As a beacon of what’s current, it makes sense the 2012 Sundance Film Festival featured a slate of documentaries addressing the deepening socio-economic crisis in America. Home foreclosures, rising unemployment, struggles for a decent wage and access to health care, the list goes on as politicians jockey for power, bailing out Big Banks while slashing benefits to average citizens. It’s hard to pinpoint exactly where the trouble started (though there are culprits) or know what the end game will be. Will the United States get their proverbial shit together or is the upheaval in Greece and Spain due back to our shores? Will the Occupy Movement manage to make a difference or will too many Americans continue to live with their heads in the sand? Here are two films that offer hope via the possibility of personal and political change.
Are the forces of greed too large to overcome? Shining a light on American excess is Lauren Greenfield’s The Queen of Versailles, a portrait of the billionaire Siegel Family of Orlando, Florida – a town aptly located near Walt Disney World. David’s a 74-year-old real estate mogul. Jackie is his 43-year-old former beauty queen wife. When we meet the Siegels, their seven kids and melange of pets, they’re living the lavish life as they await the completion of their new residence, an upgrade from their current 26,000 square-foot house to a 90,000 square-foot mansion, the largest home in the United States, inspired by Versailles.
The Siegals represent the American Dream, with all its inherent virtues and flaws. There are glimmers of humble beginnings amidst the private jets, house staff, and outrageous lifestyle. Filmmaker Greenfield originally met Jackie when shooting stills for a photography project about “wealth, consumerism, and the international influence of the values of the American Dream.” Once she got to know Jackie (who steals the show with her candor and surprises with an engineering background), Greenfield says “it was clear that her story could only be told through film.” As it turns out, Greenfield was in the right place at the right time. It was 2008. Versailles was partially built – we’re taken on a tour of what will be a bowling alley here, a closet the size of a floor there; David’s timeshare business was hopping, sales teams revved up pitches to sell slices of paradise. Then the financial crisis hit. No one is spared, not even the Siegels, and the film takes a turn. Says Greenfield: “When life started to stray from all of our expectations, I was fortunate that Jackie and David had the courage to stay committed to the project and allow me to document their journey.”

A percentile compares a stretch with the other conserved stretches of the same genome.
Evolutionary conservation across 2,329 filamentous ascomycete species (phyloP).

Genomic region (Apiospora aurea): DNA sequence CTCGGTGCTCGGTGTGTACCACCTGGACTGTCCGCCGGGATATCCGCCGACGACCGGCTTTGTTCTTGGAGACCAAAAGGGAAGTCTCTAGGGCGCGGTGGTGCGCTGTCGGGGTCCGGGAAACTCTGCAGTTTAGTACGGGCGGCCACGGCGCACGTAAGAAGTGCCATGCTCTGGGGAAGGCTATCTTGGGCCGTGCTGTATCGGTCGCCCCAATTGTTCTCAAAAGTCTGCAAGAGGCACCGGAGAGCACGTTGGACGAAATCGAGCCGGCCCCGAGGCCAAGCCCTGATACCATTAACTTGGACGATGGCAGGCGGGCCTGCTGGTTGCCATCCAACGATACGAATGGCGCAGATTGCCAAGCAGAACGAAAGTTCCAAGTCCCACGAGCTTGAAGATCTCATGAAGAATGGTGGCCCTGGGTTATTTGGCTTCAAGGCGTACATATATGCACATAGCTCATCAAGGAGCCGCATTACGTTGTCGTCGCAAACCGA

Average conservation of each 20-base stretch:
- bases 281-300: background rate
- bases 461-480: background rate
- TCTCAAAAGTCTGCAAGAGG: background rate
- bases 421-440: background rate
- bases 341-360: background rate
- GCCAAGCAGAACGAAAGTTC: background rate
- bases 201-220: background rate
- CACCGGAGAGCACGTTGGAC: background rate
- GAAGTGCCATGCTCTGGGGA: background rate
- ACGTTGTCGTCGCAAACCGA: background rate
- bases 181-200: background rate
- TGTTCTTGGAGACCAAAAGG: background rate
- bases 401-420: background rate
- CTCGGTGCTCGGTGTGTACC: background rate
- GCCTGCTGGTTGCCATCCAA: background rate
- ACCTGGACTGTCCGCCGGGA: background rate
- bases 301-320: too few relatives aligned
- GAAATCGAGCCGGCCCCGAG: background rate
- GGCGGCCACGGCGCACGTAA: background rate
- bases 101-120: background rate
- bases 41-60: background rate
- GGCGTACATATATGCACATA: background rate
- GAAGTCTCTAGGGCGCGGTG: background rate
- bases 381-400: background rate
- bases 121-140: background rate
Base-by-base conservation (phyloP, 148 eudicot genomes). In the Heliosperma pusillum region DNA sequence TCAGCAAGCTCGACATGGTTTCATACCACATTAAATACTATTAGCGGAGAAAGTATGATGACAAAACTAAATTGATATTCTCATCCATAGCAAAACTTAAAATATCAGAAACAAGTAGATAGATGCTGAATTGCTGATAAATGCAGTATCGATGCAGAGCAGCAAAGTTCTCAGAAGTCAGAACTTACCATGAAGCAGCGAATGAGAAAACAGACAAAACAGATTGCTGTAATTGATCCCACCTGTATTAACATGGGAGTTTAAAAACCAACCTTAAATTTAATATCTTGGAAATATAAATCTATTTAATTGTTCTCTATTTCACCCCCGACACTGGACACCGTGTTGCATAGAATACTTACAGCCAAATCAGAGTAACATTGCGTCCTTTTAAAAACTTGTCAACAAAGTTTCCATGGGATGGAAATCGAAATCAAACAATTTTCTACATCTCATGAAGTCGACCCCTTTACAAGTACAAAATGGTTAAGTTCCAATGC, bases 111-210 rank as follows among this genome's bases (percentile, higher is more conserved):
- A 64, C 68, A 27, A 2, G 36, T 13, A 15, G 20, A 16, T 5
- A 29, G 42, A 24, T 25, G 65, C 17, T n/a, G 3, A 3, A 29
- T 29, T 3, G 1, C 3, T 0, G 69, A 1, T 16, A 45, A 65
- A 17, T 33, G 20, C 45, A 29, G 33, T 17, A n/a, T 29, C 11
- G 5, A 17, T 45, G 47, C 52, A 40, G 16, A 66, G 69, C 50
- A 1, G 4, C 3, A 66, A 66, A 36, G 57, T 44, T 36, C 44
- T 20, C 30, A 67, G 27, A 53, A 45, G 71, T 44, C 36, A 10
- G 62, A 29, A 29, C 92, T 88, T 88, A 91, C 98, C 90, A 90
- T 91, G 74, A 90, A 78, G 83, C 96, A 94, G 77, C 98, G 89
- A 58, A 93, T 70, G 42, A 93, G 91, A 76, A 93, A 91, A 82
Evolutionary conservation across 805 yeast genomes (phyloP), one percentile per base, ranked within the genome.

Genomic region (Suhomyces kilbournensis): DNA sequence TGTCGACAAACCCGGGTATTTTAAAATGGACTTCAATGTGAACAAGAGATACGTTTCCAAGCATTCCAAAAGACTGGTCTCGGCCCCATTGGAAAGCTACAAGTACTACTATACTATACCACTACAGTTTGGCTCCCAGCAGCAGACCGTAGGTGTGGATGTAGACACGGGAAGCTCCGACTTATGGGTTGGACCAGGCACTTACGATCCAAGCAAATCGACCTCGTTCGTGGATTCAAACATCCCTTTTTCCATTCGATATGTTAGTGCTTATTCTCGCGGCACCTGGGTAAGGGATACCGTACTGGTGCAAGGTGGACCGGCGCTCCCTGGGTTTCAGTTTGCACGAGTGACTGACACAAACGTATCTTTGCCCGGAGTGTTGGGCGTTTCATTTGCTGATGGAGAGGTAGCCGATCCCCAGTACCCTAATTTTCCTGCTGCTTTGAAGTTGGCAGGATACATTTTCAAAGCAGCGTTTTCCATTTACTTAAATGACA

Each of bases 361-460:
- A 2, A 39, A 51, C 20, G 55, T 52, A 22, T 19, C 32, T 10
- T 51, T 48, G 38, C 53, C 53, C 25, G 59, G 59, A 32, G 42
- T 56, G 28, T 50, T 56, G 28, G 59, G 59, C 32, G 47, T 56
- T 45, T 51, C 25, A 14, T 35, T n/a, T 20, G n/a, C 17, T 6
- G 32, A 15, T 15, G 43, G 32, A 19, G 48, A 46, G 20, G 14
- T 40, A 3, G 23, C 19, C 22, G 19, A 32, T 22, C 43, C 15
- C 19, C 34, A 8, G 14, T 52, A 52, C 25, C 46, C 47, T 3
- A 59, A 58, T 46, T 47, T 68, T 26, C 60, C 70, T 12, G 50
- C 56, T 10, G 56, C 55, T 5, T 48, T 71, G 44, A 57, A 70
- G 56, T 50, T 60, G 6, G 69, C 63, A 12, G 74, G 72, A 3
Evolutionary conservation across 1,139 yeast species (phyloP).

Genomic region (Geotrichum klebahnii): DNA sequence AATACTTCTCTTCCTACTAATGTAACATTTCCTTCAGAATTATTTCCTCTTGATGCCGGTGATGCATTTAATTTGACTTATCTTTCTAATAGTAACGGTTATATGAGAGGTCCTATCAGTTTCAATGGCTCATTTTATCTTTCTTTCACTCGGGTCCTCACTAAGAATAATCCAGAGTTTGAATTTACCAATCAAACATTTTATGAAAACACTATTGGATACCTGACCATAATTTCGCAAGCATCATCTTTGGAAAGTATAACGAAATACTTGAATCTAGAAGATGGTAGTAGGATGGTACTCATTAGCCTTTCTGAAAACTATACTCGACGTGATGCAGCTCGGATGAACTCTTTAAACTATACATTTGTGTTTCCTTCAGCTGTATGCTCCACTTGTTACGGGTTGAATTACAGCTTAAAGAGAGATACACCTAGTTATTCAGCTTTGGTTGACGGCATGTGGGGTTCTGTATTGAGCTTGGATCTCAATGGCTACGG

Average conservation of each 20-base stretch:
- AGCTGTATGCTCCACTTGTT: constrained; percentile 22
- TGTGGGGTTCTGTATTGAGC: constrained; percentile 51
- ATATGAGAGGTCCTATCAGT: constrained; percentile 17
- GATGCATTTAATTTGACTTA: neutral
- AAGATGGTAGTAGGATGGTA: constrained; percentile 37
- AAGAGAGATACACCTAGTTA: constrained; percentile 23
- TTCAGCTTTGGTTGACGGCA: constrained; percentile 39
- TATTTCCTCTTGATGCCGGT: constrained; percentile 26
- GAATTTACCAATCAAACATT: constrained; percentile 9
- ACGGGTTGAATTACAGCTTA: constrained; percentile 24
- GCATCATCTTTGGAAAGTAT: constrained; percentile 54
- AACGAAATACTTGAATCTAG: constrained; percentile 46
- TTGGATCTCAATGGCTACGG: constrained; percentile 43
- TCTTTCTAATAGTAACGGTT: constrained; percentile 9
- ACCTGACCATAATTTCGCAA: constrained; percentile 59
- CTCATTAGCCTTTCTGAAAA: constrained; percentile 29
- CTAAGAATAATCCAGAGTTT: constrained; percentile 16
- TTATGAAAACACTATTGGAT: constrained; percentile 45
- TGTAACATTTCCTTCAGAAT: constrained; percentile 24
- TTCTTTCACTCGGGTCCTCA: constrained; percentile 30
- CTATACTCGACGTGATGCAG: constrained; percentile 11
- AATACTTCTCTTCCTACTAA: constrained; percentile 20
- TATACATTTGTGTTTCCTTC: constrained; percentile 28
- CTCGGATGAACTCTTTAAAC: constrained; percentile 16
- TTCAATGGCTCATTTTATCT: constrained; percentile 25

So begins the downward spiral. The house staff dwindles, plates pile up, there’s a mess everywhere, even dog feces on the floor. David’s timeshare empire collapses, empty cubicles replace the din of phone sales in the days of easy money. No one is loaning money anymore, the ruse is up, yet David holds on to his dream of Versailles, resisting selling it for as long as possible. In a revealing scene, Jackie takes her family on a shopping spree for Christmas, even though the house is already packed with stuff and there’s no cash flow to pay the bills. Is the lure of materialism too strong?
The Siegel family is not your average American family suffering from the economic downturn. You might be tempted to call them out on their excessive lifestyle. But who’s to blame? Greenfield uses unlikely protagonists to expose a dysfunctional cycle in what she calls “a morality tale with lessons for us all.” The Queen of Versailles – though I’d like to see a little more show than tell – moves beyond judgment to hold a mirror up to our own culpability,beyond cheap home loans and the facade of the American Dream.
How did we get into this economic mess, anyway? Is there any way out? And what are you going to do about it? Filmmakers Karin Hayes and Victoria Bruce offer their take in We’re Not Broke, a tour-de-force expose of corporate tax dodging. Well, not tax “dodging” technically – that’s illegal – let’s call it tax avoidance, sly ways American multinationals milk the system – legally – to the tune of over one trillion dollars to date.
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